Story-to-make-you-laugh-at-me-number-three. Once the zip was set in and the lining was in, but before inserting the sleeves into the front neck, it was the first chance I had to test the fit, and the bodice fit like a glove! I ran out of the house to show my Mechanic Man. Of course, Mechanic Man had a customer over, poring over a bike in the workshop. This didn’t stop me from barrelling up to both of them, sleeves fluttering behind me, tips of the sweetheart falling forward to show flashes of bra, squealing “IT FITS!!!!!” Mechanic Man was suitably complimentary. Customer was surprisingly sweet about the half-crazed partly-dressed woman cackling with glee.

So yep, it fits. And I wore it (with the petticoat) at my best friend’s wedding. And I got a few compliments too. I also wore it to the wonderful Wellington blogger’s meet up.

A photo from the bloggers' meet-up. Photo courtesy Nikki.

A photo from the bloggers’ meet-up. Photo courtesy Nikki.

Also from the bloggers' meet-up. Thanks Nikki!

Also from the bloggers’ meet-up. Thanks Nikki!

Couldn't resist playing with some of the crowns at the Coronation cafe.

Couldn’t resist playing with some of the crowns at the Coronation Cafe.

BUT I’m not sure I love it. I love this colour. I love sweetheart necklines. I love circle skirts. My only ever reservation about the Cambie was the gathered shoulders (as generally I dislike gathers) but I even like that in the black of my flame dress. But together, I feel that these features and this colour come across as too sweet and young somehow. I bit too… well… 1980s bridesmaidsy!

Is it just me?

And if not, what can I do to fix it?

One of the ideas I had originally had was studs. I found some small dainty star shaped studs at Made on Marion and thought that a row of little silver studs along the neckline could be a bit different – sweet-meets-a-tiny-bit-punk. I’m keen to give that a go.

Or maybe some turquoise ribbon along the hem? Sequins? Feathers? Or just wear it with a belt to give it a bit more edge? Or just stop being so damn fussy and wear the damn dress?

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Finished object: the flame dress (or, things MrsC tells me to do)

12 Nov

I was going to write about some regular projects first, but at MrsC’s request I’m sharing my most recent make, my flame dress. I’m worried I’m peaking early, but what MrsC wants, MrsC gets. So here is this year’s dress for the Feet With Heat ball.

Posing at the ball. Photo courtesy Julian Thomson.

After last year’s skull and roses dress, I wanted this year’s dress to be suitably subversive and in your face. Subtlety is so over rated – for me at least. Despite my pledge to sew from stash, I decided that I had Nothing To Wear and hit up my old trusty eQuilter. I started my search by looking for Alexander Henry designs. It wasn’t long before I found a fabric covered in hot rod flames, fell instantly in love with it, and knew this was it.

Showing off the skirt before I left for the ball, and getting a good eyeful of the hot rod flames. Unfortunately the photo is lousy. This is what happens when it suddenly occurs to you to get a photo so you give your boyfriend your phone just before you walk out the door and don’t pay any attention to where you are standing. The things blogging is making me learn!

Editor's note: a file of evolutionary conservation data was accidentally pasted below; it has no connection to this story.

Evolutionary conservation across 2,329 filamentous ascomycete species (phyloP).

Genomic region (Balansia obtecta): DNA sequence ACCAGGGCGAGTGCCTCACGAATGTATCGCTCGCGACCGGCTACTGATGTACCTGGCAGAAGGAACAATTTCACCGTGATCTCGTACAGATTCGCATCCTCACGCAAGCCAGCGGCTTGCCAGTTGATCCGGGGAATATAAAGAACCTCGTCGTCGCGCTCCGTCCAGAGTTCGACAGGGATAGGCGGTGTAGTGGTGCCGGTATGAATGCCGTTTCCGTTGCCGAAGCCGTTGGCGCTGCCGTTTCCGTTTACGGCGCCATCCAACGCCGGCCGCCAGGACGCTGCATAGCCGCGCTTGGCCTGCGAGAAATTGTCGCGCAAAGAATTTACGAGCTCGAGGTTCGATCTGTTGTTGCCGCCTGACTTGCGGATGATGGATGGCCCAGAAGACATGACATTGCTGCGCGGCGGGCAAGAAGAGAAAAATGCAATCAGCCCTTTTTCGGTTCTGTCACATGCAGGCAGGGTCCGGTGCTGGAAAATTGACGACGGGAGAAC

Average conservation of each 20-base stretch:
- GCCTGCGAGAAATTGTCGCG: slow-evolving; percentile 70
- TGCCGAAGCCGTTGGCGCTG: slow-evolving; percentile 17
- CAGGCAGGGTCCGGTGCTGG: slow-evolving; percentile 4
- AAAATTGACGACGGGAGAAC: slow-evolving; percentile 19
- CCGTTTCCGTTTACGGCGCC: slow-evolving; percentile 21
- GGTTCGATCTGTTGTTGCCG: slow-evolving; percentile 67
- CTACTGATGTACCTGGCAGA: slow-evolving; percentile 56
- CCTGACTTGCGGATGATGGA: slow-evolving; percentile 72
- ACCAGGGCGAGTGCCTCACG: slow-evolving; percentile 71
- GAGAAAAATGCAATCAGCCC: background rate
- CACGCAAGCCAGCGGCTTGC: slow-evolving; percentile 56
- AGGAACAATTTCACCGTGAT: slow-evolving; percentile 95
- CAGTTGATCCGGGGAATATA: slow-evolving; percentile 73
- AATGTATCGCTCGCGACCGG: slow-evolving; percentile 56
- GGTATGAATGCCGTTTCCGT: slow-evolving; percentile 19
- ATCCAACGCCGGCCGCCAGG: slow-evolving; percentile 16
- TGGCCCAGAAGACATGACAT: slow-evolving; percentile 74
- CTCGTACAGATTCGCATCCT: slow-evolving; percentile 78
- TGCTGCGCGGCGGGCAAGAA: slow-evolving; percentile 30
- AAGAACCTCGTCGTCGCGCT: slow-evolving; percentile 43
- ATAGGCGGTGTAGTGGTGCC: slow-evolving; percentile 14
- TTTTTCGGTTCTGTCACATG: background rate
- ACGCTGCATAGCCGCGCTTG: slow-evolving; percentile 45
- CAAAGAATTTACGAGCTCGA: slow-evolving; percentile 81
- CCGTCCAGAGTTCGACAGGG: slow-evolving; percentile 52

Next was picking a pattern. MrsC demanded suggested I try Sewaholic’s Cambie, thinking that its pear-shaped block and the way the sleeves attach to the back might help with my fitting issues. Despite a dislike of gathers, I duly ordered it (along with Minoru), thinking I could always do flat sleeves, and waited for everything to arrive.

The dress in action out on the dance floor

I had already decided that the super busy print would work well with a contrast black bodice with flames flickering up from the skirt, so while I waited I bought a black cotton sateen with a hint of spandex ( I may accidentally have bought much more than I needed for this dress, just in case, and also some in white and some in pink, because you know, I could.) I also used the wait to start making my bodice toile out of an old sheet. Not one to let circumstances, like no longer working together, get in my way, I hauled my completed bodice into to MrsC’s shop so she could, in her role as my fitting minion mentor, pin and draw my alterations on. Not quite the same the ladies’ loo at our old work but still effective.

We had to significantly deepen the darts, raise the waist seam at the back a good inch or more, and redraw the side seam as on me it was wildly angled. I have yet to figure out if I needed to raise the back waist seam because I have a short upper back compared to my front, or if I’m just full busted enough to make the front of the bodice rise up in comparison. Things to think about in future. For now I just do as MrsC tells me.

Another action shot, showing a bit of thigh this time! I branched out this ball and wore a full circle petticoat with high waisted knickers and no slip, which is what competitive dancers wear, but I did feel a bit odd showing so much leg! And knickers! Photo courtesy Julian Thomas.

I made another bodice toile and again trotted into the shop for review. I’d always intended on replacing Cambie’s gathered skirt with a full circle skirt, but after seeing version 2 of the bodice, MrsC suggested I ditch the waistband as well and put the skirt straight on the bodice. I of course did exactly this.